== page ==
Most of us don’t think about alfalfa very much. Outside of agricultural communities and die hard fans of Our Gang, it is safe to say alfalfa is not a hot topic. We’d like to challenge that notion. Bear with us:
In the US, alfalfa is grown on roughly 23 million acres annually, most of which is harvested for animal feed. Alfalfa is a unique crop: it forms remarkably dense, tall plants that naturally crowd out weeds. Historically, 93 percent of pre-GMO alfalfa was grown without herbicides. So it’s a bit of a head-scratcher as to why GMO alfalfa, developed specifically for tolerance to the herbicide glyphosate (the key ingredient in Roundup) was developed at all. If weeds weren’t a big problem in the first place, why bring unnecessary chemical inputs into alfalfa fields? The answer: corporate profit. At the time of GMO alfalfa’s creation, conventional alfalfa was the fourth biggest commodity crop in the US. Monsanto had already developed Roundup Ready (RR) versions of the other top crops: corn, soy and cotton. Four-of-a-kind would’ve been very attractive.
Read more about alfalfa in the dairy industry
After its initial market introduction, GMO alfalfa was sporadically planted while environmental groups battled in court with government agencies. Deregulation was followed by planting, followed by a moratorium on planting, then environmental assessments, and round and round for the next 6 years. In 2005, then-Inspector General of the USDA stated that ”current [USDA] regulations, policies and procedures do not go far enough to ensure the safe introduction of agricultural biotechnology.” While this may have seemed like a win for the growing non-GMO movement, the genie was already out of the bottle. Alfalfa is a perennial crop, sown once every 5-7 years, and pollinated by bees. After RR GMO seed was introduced, the spread of GMO plants to organic and conventional non-GMO farms was inevitable. Such contamination events pose serious threats to alfalfa farmers, who may lose non-GMO and organic status or be excluded from global markets. In 2011, the legal wrangling over GMO alfalfa ultimately landed on the side of Monsanto lobbyists, and in a tragic case of “If you can’t beat ‘em, join ‘em,” the adoption of herbicide-tolerant GMO alfalfa spiked. The modus operandi for biotechnology corporations goes something like this:
- Create a genetically modified organism.
- Create the chemical inputs that go with it.
- Get farmers hooked on a treadmill of increasing inputs and degraded soil health.
This is a simple but chilling to-do list.
The relationship of bees to alfalfa is symbiotic: alfalfa producers rely on bees to pollinate their crops, and bees rely on alfalfa flowers for food. There is no shortage of fascinating factoids about bees, but for now we’ll focus on their sense of sight. The eyesight of a bee is very different from that of a human: where we might see a field blanketed with color, a bee sees a detailed landscape of individual food sources bathed in UV light. That ability to see UV light, in particular, highlights plants with blue, violet and purple flowers of high nectar content, including alfalfa. The adoption of RR alfalfa throws a beautiful relationship badly out of whack, as is apparent in the alfalfa industry’s profitable side hustle: honey. While glyphosate is an herbicide — designed to kill plants rather than animals — recent studies indicate it alters the gut flora of honey bees, potentially weakening them so they are more susceptible to other threats like viruses, mites and predators. GMO alfalfa isn’t just an agricultural boondoggle, it’s also a dangerous bait-and-switch for pollinators.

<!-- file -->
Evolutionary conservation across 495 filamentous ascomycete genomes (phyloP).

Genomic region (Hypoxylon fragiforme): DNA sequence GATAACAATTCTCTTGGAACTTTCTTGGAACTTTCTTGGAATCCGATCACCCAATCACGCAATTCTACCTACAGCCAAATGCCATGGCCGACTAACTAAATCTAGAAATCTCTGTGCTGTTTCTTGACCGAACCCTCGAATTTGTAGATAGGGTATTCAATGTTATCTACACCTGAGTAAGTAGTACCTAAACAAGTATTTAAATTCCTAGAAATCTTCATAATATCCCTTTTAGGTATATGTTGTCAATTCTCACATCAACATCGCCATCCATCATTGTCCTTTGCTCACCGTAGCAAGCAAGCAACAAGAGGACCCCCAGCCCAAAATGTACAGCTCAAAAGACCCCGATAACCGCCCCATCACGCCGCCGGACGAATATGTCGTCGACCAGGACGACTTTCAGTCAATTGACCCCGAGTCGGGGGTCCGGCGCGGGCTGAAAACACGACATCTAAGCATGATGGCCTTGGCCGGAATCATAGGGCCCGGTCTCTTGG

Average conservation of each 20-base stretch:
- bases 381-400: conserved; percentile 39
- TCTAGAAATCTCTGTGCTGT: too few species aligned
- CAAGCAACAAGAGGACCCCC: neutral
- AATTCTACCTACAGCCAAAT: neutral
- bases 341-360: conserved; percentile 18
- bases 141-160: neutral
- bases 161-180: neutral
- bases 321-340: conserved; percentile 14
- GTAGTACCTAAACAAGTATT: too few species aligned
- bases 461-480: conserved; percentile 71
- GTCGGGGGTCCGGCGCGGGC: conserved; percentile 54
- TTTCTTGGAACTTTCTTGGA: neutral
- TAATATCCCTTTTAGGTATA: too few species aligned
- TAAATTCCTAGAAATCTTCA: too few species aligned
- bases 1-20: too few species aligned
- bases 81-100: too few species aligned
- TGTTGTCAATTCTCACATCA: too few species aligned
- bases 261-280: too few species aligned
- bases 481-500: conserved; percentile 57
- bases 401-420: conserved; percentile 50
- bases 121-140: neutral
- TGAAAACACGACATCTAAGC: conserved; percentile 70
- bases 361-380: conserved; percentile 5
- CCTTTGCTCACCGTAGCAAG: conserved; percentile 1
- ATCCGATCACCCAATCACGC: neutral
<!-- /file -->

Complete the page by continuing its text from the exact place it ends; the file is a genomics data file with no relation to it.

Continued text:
To get us all caught up, here’s a basic plot summary of alfalfa drama, 2005-2013:
- Non-GMO alfalfa was working pretty well to begin with. In engineering herbicide tolerant GMO alfalfa, Monsanto was not addressing a need, but creating a market to sell more herbicides.
- Alfalfa and bees rely upon each other for reproduction (bees pollinate the crops, alfalfa flowers provide a food source).
- Once introduced into the wild, contamination pressures forced more and more farmers to adopt GMO alfalfa.
- A mere 8 years later, 3 million acres of previously pristine alfalfa fields that provided animal feed and bee forage without the use of GMOs or the herbicides that accompany them are now doused in glyphosate.
- Wild bees and domesticated honey bees continue to visit their favorite purple flowers. As RR GMO alfalfa use spreads, so do glyphosate applications that can make bees sick.
During the same time period, bee populations faced steep decline. A phenomenon known as “colony collapse disorder” appeared in North America in 2006, in which a seemingly healthy honey bee colony suddenly loses its worker bee population. Without worker bees collecting nectar, the remaining queen and nurse bees cannot survive. Stranger still, colony collapse disorder has receded in recent years, but bee populations are still in decline. Unable to trace the cause of bees’ suffering to a single source, researchers now suspect a combination of factors may be at play. Surely eliminating threats that we know about, such as glyphosate use on bee-pollinated plants, is a step in the right direction.
Meanwhile, a new strain of GMO alfalfa, engineered both for herbicide tolerance and better digestibility for cows, became commercially available in 2017. At the Non-GMO Project, we’re deeply skeptical of regulatory processes that failed to adequately assess the environmental and commercial impacts of GMO alfalfa the first time around, causing damage to wildlife, ecological biodiversity and the farmers who rely on them. The future of agriculture, and of the planet itself, depends on widening the lens through which we view our world. The challenges we are facing as a species are complex and interconnected. It will take all of us to meet them.